Brendan Rhim finishes the week with the yellow and white jerseys
Photography by Nico Lafita
On Sunday, June 23, 2019, Arapahoe|Hincapie’s Brendan Rhim was crowned champion of the 34th Tour De Beauce. The well-deserved victory came after an aggressive 635 kilometers twisting throughout Chaudière-Appalaches, Estrie, and Quebec. Over the course of the five-day stage race, Rhim and the team relied on consistency, training, and comradery to bring home the coveted yellow and white jerseys.
With a 2017 Tour De Beauce win already under their belt, the team set their intentions early on and refused to waver. Facing off against the defending 2018 champion James Piccoli and 2016 champion Gregory Daniels, the seven-man team included 2017 champion Andzs Flaksis, as well as Ben Wolfe, Seth Jones, Miguel Bryon, T.J. Eisenhart, Andrew Dalheim, and Rhim.
By the end of the first stage, Arapahoe|Hincapie had already asserted their intentions by sending Rhim to secure a third-place finish and zero-second time gap behind winner (and team alumnus) Ty Magner and runner-up Nickolas Zukowsky.
Beginning and ending on the streets of Saint-Georges, the peloton traveled 177 km through the valleys of Etchemin before the winning trio crossed the finish at the same time, 15 seconds before Brunei Continental’s Bruno Langlois took fourth. This was the result of an exceptional team attack that split the race and caught other teams off guard. Following the attack, Rhim managed to slip into the breakaway, which would ultimately provide the tour’s winning margin.
“It really set the tone for the week,” says Rhim. “We realized that we could do anything in this race if we set our minds to it, and we knew the bad luck we experienced in Europe was about to change.”
The team carried their steadfast momentum into day two, which was fraught with challenges. The already grueling summit finish atop Mont-Mégantic was compounded by the added fatigue of racing 170 km in 15° C before it even began. And as if that wasn’t enough, Rhim’s wheel broke 1 km before the climb.
“Take mine, take mine!” Bryon said instantly, sacrificing his own race to save Rhim’s. The two swapped wheels, and just as Rhim began hunting down the field, Jones was there waiting to bring Rhim back into race. After giving his all to put his teammate back in the running, Jones closed the gap and handed Rhim off to Wolfe, who paced him up the first half of the climb.
“It was just one guy after the next, saving me from disaster and putting me right back in,” Rhim says. “There were so many things that could have gone so wrong, but it just went so perfectly. That’s what it’s all about. That’s what a real team effort looks like.”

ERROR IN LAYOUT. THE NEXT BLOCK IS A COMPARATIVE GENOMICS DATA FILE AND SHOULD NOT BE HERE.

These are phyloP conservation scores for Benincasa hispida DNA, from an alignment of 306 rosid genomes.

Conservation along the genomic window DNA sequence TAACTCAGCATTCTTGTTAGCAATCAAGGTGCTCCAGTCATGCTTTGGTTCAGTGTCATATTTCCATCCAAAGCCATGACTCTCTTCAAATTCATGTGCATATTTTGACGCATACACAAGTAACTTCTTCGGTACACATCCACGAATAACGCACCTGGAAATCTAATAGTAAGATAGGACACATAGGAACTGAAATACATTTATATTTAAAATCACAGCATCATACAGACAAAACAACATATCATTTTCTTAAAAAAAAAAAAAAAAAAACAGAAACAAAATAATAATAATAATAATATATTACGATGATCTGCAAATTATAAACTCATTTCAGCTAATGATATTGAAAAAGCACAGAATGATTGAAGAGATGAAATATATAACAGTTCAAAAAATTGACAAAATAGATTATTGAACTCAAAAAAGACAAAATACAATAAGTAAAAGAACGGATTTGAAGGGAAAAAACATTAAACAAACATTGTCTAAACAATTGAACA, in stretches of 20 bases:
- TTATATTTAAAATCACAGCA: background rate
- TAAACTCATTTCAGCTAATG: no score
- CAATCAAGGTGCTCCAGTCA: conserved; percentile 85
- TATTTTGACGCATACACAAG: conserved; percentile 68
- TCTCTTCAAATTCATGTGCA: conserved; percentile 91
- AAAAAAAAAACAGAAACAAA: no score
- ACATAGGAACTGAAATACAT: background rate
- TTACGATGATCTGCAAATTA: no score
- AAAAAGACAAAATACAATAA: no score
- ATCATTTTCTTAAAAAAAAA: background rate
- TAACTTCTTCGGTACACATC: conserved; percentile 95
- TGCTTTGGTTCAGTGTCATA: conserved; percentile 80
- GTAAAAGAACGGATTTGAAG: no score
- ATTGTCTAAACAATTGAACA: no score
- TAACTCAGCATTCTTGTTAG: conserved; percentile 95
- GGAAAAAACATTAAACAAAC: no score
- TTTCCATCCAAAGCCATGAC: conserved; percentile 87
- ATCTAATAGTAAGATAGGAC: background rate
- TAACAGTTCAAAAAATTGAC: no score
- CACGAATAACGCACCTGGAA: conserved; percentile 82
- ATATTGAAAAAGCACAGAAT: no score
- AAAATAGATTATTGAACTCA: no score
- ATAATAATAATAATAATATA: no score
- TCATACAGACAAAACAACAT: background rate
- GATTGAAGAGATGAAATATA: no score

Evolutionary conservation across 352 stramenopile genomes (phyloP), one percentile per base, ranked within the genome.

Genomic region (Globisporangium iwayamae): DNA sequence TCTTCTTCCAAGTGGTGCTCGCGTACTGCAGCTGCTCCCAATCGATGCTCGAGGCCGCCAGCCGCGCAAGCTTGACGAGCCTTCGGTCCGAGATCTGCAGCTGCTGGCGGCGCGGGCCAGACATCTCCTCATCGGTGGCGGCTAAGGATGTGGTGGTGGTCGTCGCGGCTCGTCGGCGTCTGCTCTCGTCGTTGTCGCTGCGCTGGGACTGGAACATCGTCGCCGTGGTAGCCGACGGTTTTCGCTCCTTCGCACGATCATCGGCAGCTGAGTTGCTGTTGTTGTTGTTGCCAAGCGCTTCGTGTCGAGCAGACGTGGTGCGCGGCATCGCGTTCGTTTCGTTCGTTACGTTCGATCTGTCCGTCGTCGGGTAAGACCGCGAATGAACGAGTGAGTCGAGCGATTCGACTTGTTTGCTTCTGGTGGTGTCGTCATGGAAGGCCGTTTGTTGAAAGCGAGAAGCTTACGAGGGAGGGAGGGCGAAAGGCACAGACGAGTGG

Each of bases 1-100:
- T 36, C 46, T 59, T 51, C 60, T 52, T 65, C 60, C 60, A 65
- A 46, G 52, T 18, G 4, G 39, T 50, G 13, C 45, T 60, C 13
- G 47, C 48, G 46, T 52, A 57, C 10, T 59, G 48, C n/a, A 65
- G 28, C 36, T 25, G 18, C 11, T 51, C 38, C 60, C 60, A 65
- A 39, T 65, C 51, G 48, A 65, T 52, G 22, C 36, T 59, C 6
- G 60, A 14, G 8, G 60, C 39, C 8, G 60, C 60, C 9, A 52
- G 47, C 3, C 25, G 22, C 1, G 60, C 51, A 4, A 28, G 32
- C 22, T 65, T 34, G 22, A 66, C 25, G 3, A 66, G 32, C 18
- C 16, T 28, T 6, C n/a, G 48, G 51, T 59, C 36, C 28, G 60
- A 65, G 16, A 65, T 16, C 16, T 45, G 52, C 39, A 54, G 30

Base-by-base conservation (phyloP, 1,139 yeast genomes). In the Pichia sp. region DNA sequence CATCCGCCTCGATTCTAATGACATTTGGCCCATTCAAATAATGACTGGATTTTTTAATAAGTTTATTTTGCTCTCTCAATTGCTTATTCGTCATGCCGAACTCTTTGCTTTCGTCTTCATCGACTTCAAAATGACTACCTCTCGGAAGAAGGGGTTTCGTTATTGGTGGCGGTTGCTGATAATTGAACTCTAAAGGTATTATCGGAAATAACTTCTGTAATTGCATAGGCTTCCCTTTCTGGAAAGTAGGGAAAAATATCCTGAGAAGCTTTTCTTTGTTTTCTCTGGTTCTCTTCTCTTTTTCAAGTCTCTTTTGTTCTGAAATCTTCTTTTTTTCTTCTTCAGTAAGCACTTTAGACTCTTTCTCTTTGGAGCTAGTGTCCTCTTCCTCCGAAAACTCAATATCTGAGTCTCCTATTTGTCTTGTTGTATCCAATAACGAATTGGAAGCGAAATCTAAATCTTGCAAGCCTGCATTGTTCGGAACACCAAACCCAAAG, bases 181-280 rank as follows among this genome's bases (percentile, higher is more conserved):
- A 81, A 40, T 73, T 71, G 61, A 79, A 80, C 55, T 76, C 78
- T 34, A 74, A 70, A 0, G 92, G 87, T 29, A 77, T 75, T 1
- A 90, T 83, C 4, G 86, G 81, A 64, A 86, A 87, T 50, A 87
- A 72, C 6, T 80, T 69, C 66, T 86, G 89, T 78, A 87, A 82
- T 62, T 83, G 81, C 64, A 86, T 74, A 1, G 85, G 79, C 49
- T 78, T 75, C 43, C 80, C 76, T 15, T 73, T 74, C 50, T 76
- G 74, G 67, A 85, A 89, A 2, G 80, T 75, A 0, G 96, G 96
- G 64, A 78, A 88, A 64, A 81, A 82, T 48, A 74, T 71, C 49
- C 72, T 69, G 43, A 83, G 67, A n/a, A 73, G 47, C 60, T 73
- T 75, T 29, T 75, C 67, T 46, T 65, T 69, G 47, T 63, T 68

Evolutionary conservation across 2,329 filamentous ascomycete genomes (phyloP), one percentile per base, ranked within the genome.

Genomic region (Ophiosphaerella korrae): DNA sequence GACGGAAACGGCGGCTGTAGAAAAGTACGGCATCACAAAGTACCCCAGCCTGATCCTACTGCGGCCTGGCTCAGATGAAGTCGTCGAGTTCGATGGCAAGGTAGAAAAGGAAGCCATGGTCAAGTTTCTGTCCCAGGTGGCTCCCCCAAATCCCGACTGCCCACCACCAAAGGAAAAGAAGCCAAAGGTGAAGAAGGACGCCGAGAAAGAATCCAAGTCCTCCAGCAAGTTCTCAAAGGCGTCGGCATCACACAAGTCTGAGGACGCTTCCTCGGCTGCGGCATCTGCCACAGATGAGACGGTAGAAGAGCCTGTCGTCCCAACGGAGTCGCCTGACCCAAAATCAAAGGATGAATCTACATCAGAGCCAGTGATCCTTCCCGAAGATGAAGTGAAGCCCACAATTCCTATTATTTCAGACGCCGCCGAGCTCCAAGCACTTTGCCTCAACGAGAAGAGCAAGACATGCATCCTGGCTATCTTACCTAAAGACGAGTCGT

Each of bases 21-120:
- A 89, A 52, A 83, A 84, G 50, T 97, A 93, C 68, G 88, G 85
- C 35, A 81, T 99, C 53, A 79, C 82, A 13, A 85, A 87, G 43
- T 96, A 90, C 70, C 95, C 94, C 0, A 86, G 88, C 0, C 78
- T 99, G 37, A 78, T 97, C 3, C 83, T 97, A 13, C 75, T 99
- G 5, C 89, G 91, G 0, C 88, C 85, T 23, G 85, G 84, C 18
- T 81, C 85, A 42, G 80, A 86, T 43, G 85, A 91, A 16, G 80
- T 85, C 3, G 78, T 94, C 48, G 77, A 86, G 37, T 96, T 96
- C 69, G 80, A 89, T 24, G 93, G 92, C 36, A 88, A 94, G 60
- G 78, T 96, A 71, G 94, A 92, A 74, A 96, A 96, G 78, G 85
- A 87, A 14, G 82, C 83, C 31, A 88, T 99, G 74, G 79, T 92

Canadian cyclist and defending champion James Piccoli won the day’s race while Rhim held on to 5th place in the general classification, 47 seconds behind the new race leader Nickolas Zukowsky.
Despite the setbacks of day two, Arapahoe|Hincapie fought relentlessly through day three’s individual time trial and electrifying 77 km race to move Rhim up one slot in the GC while reducing his time gap to 10 seconds.
Rhim took third in the individual time trial and second in the race, which began in Saint-Georges, wound through Saint-Martin, Saint-Honoré, and Saint-Benoît-Lâbre, and finished at Notre-Dame-des-Pins. At the end of the day, Rhim had not only moved up to fourth place in the GC, but also donned the white jersey, leading the points runner-up Ty Magner 47 to 44.
Day four consisted of the highly-anticipated 70 km criterium in Quebec City. The stage was won by American cyclist Griffin Easter, who was able to lap the field with the help of his team. Despite this incredible accomplishment, the GC leaderboard remained unchanged, though Rally UHC Cycling’s Magner dethroned Rhim by one point for the white jersey. With Rhim still sitting in fourth at 10 seconds behind the leader, the five leading GC contestants were within 14 seconds of each other heading into the final stage.
A 10 km loop throughout the streets of Saint-Georges held the final 120 km circuit race to conclude the 2019 Tour De Beauce. After enduring 12 laps of fierce winds and intense racing, Rhim clinched the title in a final 200-meter sprint. Dominican cyclist Diego Miguel Jiminez took first in the stage while Rhim managed to out-sprint Piccoli for the second-place time bonus, which propelled Rhim to first place with a 14-second lead.
“The whole week, our sports director, Thomas Craven, had been telling us that we can’t win the race until the last day. We had to save ourselves, save the team, be aggressive, but stay careful,” Rhim says. “I can’t count the number of times the team helped or saved me. I knew I had to reciprocate, I had to go as hard as I could until there was nothing left.”
The team waited until the second half of the race when Wolfe snuck off the front with the eventual winner of the race, Diego Milan Jiminez. Once the pair had a 20-second gap, Rhim saw his chance and initiated a bridging move, bringing along defending champion James Piccoli. The two quickly caught Milan Jiminez, and Wolfe then worked together to hold the peloton at a 25-35-second gap for several laps, pushing the riders to their absolute limit.
With one lap to go, Rhim saw the follow car retreating–a sign that the peloton was closing the gap. He tapped into any reserve he had left, channeling all of his energy into a series of intense efforts that stretched the gap back to 25 seconds heading into the final climb, where he managed to hang on to Piccoli before sprinting away to secure the second-place time bonus and overall win.
Proud but still focused, Craven and his team look to convert this weekend’s excitement into fuel for the USA Pro National Championships, which will take place in Knoxville, TN June 27-30.